"I regret that the administration failed to include Virginia in its proposed final five-year lease plan," Webb said. "Energy exploration . . . would boost domestic energy production, while benefiting the commonwealth's economy."
The plan announced Thursday postpones drilling off Virginia's coast until at least 2017.
Obama had announced that Virginia would become one of the first East Coast states to drill offshore. But the administration postponed lease sales after the spill and never included Virginia in subsequent plans.
The last study of the Atlantic Ocean by the federal government, conducted two decades ago, estimates that at least 130 million barrels of oil and at least 1.14 trillion cubic feet of natural gas could be off Virginia's coast. That's equal to the amount of oil used in six days and the amount of gas used in less than a month in the United States.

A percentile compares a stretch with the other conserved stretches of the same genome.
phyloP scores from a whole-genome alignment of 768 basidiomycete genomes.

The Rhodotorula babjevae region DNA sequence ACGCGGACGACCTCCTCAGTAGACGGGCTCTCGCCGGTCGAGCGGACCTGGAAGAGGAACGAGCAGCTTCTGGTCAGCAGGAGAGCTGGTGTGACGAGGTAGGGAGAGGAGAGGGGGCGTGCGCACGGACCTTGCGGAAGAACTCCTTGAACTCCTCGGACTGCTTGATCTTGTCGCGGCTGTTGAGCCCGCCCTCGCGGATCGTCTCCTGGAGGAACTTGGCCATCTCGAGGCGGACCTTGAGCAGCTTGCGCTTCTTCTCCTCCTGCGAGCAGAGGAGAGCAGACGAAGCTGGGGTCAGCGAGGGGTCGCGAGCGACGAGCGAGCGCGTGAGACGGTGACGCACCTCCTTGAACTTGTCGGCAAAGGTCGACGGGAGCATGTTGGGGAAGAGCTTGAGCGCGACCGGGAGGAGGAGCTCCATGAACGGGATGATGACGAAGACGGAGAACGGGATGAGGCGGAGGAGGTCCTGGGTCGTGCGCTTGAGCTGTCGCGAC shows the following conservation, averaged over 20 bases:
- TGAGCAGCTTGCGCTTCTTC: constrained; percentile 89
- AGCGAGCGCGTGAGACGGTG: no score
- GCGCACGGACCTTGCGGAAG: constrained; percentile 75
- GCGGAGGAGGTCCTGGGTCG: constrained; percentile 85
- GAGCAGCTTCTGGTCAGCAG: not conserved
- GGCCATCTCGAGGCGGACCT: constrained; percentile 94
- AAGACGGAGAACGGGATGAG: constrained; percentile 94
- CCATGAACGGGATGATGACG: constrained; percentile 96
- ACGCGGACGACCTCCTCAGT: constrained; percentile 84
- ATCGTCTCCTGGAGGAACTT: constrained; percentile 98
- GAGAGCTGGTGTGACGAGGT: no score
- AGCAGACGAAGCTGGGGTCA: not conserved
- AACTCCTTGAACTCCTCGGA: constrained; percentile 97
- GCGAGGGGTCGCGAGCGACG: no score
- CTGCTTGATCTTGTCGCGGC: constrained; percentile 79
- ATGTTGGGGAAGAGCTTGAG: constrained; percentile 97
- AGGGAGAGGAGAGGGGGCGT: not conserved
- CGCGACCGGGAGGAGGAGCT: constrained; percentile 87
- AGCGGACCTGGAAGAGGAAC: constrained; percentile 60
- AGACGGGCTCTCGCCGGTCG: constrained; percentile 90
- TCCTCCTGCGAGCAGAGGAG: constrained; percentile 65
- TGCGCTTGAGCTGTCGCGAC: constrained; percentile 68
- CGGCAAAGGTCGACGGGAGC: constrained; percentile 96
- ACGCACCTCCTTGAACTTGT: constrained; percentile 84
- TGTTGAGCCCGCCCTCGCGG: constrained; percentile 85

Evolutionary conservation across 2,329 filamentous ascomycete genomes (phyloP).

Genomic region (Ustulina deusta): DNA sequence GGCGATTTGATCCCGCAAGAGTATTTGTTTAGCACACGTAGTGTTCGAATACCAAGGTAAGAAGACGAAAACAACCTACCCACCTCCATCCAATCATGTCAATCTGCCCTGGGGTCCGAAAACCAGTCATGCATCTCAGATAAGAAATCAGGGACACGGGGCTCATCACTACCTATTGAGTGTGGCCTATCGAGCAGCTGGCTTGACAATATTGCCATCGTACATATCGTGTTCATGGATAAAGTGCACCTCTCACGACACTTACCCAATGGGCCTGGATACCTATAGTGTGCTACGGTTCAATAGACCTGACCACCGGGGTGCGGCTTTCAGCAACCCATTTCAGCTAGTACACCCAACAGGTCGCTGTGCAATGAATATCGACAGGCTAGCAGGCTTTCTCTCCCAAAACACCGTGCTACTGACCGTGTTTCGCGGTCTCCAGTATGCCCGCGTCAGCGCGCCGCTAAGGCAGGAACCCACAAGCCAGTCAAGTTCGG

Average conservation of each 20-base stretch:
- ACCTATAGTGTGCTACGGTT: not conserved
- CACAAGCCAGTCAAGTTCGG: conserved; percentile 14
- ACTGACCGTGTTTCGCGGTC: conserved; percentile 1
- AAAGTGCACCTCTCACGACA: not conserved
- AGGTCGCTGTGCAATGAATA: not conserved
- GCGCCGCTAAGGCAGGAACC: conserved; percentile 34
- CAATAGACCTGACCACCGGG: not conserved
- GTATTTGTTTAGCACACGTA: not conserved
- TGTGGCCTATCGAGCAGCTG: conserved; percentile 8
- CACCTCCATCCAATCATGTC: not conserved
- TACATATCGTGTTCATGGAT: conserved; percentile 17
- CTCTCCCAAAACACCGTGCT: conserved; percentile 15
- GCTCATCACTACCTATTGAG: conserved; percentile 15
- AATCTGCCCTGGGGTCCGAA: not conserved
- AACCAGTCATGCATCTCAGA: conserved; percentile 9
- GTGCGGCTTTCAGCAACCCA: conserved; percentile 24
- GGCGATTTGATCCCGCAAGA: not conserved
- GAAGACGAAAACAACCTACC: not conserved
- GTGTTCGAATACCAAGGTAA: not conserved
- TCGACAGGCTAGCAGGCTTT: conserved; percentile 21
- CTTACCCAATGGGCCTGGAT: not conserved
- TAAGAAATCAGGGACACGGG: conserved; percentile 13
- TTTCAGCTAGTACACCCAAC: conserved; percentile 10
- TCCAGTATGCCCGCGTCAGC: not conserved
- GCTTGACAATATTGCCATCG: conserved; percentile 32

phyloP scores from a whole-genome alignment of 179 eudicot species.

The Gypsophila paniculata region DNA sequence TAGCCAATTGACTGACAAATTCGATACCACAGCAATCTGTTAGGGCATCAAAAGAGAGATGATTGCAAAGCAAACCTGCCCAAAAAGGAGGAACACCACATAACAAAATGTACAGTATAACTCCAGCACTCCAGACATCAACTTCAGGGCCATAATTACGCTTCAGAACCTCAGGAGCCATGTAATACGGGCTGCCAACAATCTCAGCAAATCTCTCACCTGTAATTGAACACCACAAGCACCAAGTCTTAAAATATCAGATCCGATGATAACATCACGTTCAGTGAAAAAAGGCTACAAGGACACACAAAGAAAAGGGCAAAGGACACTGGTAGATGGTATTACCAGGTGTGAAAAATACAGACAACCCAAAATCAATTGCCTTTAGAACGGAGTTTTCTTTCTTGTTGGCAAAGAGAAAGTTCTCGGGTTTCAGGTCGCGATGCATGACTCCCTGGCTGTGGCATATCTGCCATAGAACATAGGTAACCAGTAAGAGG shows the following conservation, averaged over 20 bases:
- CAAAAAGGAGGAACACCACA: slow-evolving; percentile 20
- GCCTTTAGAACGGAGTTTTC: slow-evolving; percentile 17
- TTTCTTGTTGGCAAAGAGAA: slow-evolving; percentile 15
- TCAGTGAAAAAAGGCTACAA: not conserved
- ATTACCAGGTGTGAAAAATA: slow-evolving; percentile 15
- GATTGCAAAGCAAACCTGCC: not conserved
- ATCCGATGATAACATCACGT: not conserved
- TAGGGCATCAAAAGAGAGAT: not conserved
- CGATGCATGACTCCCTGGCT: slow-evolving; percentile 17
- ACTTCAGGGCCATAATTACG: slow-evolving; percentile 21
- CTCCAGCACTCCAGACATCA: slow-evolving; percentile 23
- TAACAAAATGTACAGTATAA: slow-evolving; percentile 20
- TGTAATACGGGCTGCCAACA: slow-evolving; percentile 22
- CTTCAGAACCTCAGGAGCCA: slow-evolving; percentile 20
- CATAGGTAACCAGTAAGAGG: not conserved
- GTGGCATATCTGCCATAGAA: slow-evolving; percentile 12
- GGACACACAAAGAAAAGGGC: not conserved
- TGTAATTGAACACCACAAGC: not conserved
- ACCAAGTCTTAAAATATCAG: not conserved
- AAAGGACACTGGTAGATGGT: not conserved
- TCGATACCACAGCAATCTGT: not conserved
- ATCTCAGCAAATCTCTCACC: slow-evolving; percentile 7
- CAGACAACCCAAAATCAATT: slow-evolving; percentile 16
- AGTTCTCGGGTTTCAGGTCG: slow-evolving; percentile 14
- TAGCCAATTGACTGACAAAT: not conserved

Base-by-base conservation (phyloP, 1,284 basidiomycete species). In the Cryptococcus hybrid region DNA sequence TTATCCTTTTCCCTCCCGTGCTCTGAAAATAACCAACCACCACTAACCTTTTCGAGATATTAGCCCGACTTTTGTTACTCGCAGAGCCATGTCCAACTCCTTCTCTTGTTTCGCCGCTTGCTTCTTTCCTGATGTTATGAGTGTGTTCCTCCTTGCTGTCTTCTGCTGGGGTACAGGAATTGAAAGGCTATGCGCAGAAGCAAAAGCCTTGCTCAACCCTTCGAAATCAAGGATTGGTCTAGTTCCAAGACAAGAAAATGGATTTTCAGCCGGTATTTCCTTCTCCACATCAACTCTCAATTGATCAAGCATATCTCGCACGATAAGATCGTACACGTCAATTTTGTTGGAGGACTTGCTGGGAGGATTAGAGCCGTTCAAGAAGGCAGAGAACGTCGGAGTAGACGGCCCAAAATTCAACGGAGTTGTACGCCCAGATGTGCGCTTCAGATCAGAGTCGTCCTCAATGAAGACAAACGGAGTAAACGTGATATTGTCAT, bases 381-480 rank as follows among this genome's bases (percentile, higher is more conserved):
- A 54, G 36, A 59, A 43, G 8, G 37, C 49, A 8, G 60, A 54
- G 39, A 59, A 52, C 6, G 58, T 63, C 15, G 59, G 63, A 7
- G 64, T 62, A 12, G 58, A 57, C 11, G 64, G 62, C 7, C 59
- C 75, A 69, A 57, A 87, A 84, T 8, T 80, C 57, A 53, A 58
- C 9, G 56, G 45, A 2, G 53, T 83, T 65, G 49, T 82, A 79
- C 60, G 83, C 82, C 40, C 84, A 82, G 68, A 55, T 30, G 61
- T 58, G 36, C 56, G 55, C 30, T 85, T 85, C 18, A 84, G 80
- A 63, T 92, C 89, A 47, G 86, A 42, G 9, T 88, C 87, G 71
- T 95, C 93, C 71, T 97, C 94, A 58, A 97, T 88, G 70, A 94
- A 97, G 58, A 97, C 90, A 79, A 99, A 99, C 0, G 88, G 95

Errr, so is this what an "all of the above" energy plan looks like?
The touted "Alternative" energy sources of today are not practical now and are never likely to be
And even if something new and satisfactory is devised, it takes several lifetimes to put a new energy system into place, and wishful thinking can’t speed things along
By Vaclav Smil (Vaclav Smil is a distinguished professor in the department of environment and geography at the University of Manitoba, in Canada)
In June 2004 the editor of an energy journal called to ask me to comment on a just-announced plan to build the world’s largest photovoltaic electric generating plant. Where would it be, I asked—Arizona? Spain? North Africa? No, it was to be spread among three locations in rural Bavaria, southeast of Nuremberg.